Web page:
Tuesday, June 08, 2010


Something smells bad at the Hawaii State Ethics Commission

by Larry Geller

The Hawaii State Ethics Commission meets Wednesday at 9:30 a.m. It seems likely that they will take some action to remove long-serving director Dan Mollway. The trouble is, discussion on their reasons have been held behind closed doors, and no wrongdoing or misconduct has been alleged. Their reasons for a likely dismissal action tomorrow just don’t hold up.

Mollway has been on paid leave since that Feb. 10 meeting [of the Commission], when commissioners set up a two-member investigating committee consisting of Chairwoman Maria Sullivan and Commissioner David Randell.

Although the committee said there was no issue of misconduct involved, an investigation into Mollway's work habits was launched in response to concerns raised last year by staff members.   [Star-Bulletin, Ethics panel report faults chief Mollway's work habits, 5/27/2010]

Information available to the public would seem to bring into question the review procedures of the Commission rather than the conduct of the Director. According to their report, cited in the news article:

The report says concerns about his work style and habits were brought to the commission's attention in 2009. Concerns focused on his actual time spent in the office and his use of sick leave and vacation time, particularly from September to December.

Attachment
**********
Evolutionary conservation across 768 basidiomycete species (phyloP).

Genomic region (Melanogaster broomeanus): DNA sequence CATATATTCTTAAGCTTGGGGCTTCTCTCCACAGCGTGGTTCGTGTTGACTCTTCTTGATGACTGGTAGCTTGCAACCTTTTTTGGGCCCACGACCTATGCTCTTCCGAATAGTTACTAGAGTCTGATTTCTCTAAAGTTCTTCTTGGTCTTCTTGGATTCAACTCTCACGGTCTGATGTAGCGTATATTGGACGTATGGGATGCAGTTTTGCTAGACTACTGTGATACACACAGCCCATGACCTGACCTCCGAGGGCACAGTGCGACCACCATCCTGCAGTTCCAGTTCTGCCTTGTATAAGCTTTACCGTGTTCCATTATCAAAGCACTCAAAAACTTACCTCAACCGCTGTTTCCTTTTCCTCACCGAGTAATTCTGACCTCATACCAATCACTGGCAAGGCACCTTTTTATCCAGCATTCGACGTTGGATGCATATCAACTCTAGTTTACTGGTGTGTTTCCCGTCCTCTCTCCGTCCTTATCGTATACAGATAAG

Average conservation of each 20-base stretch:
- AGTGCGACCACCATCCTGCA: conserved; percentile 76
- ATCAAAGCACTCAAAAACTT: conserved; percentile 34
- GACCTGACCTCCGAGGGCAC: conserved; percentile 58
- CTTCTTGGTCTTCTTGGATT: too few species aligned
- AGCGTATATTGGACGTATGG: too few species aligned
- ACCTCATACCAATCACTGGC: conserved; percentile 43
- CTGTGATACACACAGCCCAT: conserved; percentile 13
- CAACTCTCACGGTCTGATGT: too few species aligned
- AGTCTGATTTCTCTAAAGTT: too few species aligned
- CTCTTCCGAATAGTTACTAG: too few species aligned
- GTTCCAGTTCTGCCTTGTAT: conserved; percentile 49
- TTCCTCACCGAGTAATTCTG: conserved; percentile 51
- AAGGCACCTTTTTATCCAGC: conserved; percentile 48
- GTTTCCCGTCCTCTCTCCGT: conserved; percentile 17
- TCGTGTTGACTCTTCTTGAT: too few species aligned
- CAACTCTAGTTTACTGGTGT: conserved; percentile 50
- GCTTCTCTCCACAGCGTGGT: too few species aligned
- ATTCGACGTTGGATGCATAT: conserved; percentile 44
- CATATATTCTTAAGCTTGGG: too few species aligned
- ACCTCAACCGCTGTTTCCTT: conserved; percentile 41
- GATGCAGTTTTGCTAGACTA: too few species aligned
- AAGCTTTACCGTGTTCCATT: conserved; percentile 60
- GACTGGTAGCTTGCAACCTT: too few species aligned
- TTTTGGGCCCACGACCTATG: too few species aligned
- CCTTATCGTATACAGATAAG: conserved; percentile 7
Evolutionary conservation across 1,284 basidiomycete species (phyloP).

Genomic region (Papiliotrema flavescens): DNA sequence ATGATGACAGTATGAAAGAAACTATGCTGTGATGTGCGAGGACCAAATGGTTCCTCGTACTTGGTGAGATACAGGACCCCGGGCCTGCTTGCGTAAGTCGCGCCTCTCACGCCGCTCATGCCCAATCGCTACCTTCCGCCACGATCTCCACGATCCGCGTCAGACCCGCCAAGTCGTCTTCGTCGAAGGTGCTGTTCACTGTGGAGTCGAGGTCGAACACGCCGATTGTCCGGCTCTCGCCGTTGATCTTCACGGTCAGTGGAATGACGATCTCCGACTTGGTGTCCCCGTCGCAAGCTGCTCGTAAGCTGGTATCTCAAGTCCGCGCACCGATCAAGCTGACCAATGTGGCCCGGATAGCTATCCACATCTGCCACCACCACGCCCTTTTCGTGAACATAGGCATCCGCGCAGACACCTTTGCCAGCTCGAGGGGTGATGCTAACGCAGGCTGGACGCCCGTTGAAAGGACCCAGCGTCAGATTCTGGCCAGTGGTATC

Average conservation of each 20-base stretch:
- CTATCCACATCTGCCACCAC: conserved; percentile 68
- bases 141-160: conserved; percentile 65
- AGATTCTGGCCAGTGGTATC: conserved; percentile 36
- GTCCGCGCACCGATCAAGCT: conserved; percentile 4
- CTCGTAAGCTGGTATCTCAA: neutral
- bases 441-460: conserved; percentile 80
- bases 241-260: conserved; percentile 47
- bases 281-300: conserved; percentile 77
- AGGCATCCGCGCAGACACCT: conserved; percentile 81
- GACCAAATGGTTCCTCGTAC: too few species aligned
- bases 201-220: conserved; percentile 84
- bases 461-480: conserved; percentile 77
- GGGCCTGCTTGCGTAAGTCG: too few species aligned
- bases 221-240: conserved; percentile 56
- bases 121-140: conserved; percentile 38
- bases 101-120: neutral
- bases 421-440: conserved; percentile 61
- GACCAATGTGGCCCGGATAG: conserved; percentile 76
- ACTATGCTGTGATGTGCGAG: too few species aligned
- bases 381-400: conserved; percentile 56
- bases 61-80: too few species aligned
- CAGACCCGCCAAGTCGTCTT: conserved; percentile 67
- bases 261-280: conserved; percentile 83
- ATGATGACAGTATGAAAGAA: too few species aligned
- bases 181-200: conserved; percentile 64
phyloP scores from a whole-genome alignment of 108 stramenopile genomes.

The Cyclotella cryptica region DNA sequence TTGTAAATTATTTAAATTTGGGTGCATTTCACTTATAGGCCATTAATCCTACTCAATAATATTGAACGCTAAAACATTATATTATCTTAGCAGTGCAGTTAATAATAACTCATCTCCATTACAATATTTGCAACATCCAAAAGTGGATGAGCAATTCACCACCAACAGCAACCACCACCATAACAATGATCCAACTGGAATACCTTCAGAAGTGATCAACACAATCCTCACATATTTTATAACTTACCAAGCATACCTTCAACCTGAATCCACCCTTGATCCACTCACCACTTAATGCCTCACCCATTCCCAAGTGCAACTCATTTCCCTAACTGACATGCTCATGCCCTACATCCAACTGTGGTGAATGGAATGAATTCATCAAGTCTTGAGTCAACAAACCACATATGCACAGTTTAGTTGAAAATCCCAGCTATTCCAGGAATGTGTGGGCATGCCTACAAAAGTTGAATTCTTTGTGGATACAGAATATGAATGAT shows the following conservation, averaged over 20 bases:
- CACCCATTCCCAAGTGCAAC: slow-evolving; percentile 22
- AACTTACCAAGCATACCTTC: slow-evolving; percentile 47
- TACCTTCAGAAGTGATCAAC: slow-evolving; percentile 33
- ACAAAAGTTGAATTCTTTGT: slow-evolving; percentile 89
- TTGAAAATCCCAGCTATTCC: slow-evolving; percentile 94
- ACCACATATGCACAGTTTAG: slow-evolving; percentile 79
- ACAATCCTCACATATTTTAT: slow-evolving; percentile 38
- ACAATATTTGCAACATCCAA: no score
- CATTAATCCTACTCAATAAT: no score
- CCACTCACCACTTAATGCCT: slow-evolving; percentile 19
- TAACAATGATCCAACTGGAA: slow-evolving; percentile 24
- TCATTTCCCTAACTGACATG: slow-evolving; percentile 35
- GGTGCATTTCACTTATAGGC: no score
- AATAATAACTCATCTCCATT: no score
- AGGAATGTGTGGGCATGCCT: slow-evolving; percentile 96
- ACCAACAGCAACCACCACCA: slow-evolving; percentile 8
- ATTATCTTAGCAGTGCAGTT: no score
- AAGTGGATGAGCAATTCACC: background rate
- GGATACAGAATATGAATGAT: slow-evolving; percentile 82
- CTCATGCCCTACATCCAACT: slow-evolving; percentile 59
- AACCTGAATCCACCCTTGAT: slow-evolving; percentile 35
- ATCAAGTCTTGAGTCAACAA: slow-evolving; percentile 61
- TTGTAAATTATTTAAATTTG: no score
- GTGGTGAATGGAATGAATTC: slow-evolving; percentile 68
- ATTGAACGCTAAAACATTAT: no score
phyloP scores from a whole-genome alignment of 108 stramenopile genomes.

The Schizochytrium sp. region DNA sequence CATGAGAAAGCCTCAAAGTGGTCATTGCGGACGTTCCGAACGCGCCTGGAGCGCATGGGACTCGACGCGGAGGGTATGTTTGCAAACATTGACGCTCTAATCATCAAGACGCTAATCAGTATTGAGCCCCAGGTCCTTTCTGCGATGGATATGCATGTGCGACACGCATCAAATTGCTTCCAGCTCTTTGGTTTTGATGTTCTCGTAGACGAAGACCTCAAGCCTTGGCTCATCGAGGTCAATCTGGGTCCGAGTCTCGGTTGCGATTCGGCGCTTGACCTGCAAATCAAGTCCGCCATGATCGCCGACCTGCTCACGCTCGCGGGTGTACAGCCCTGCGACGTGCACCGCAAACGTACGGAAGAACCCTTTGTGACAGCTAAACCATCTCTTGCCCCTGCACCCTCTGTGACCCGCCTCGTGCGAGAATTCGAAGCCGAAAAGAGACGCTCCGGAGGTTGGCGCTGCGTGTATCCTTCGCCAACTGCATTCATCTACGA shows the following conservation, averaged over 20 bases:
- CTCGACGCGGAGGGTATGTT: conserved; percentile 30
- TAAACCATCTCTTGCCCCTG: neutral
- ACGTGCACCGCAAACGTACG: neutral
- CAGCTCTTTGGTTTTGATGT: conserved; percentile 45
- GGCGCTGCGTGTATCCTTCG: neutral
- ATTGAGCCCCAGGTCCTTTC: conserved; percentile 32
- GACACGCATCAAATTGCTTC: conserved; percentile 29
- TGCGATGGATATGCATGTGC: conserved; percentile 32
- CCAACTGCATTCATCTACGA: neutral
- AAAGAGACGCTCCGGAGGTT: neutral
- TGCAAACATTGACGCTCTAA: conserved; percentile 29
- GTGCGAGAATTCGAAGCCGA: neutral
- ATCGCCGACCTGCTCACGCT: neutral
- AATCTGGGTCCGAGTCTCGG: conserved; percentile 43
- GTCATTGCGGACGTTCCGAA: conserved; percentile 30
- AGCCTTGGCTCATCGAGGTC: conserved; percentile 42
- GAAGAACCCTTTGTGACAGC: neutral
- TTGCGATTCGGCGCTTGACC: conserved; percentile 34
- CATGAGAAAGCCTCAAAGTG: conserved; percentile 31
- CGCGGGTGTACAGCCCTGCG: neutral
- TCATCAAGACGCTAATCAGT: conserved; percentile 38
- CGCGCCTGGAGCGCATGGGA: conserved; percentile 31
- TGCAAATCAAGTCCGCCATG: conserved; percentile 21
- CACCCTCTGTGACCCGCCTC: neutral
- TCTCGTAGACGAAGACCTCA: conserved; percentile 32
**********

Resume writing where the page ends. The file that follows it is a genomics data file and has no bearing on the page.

Now, at least in the corporate world where I come from, if there were a concern about “work habits” or use of leave time, you sit down with the person concerned and discuss it. If there are problems, you ask them to remedy them (that is, correct the problematic work habits). Only if the problems persist and are damaging would there be reason to move to dismiss. That is, the dismissal would be on the basis that the problematic behavior was not corrected.

The Commission decided to investigate on its own and appointed a committee of staff members. That in itself is problematic. Given the importance of the office, an independent investigation would seem to be called for to rule out infighting on the Commission itself as a motivation for this action.

The investigative committee said it agreed with many opinions from staff and testimonies submitted on Mollway's behalf saying he is "extremely intelligent, and that he is highly regarded in government and nongovernment circle."

Mollway has served for 24 years. Something that happened between September and December would seem to be at most a minor glitch in a long career for someone so highly regarded.

The committee’s comment should mean that the results of the investigation are given to Mollway and he should be allowed to respond as to how he will correct anything he agrees is problematic.

Are the reasons released publicly the real reasons for the Commissions action, or are they withholding something? Who will investigate the Ethics Commission?



Surely you mean, Something Smells ʻWorseʻ at the Hawaii State Ethics Commission?

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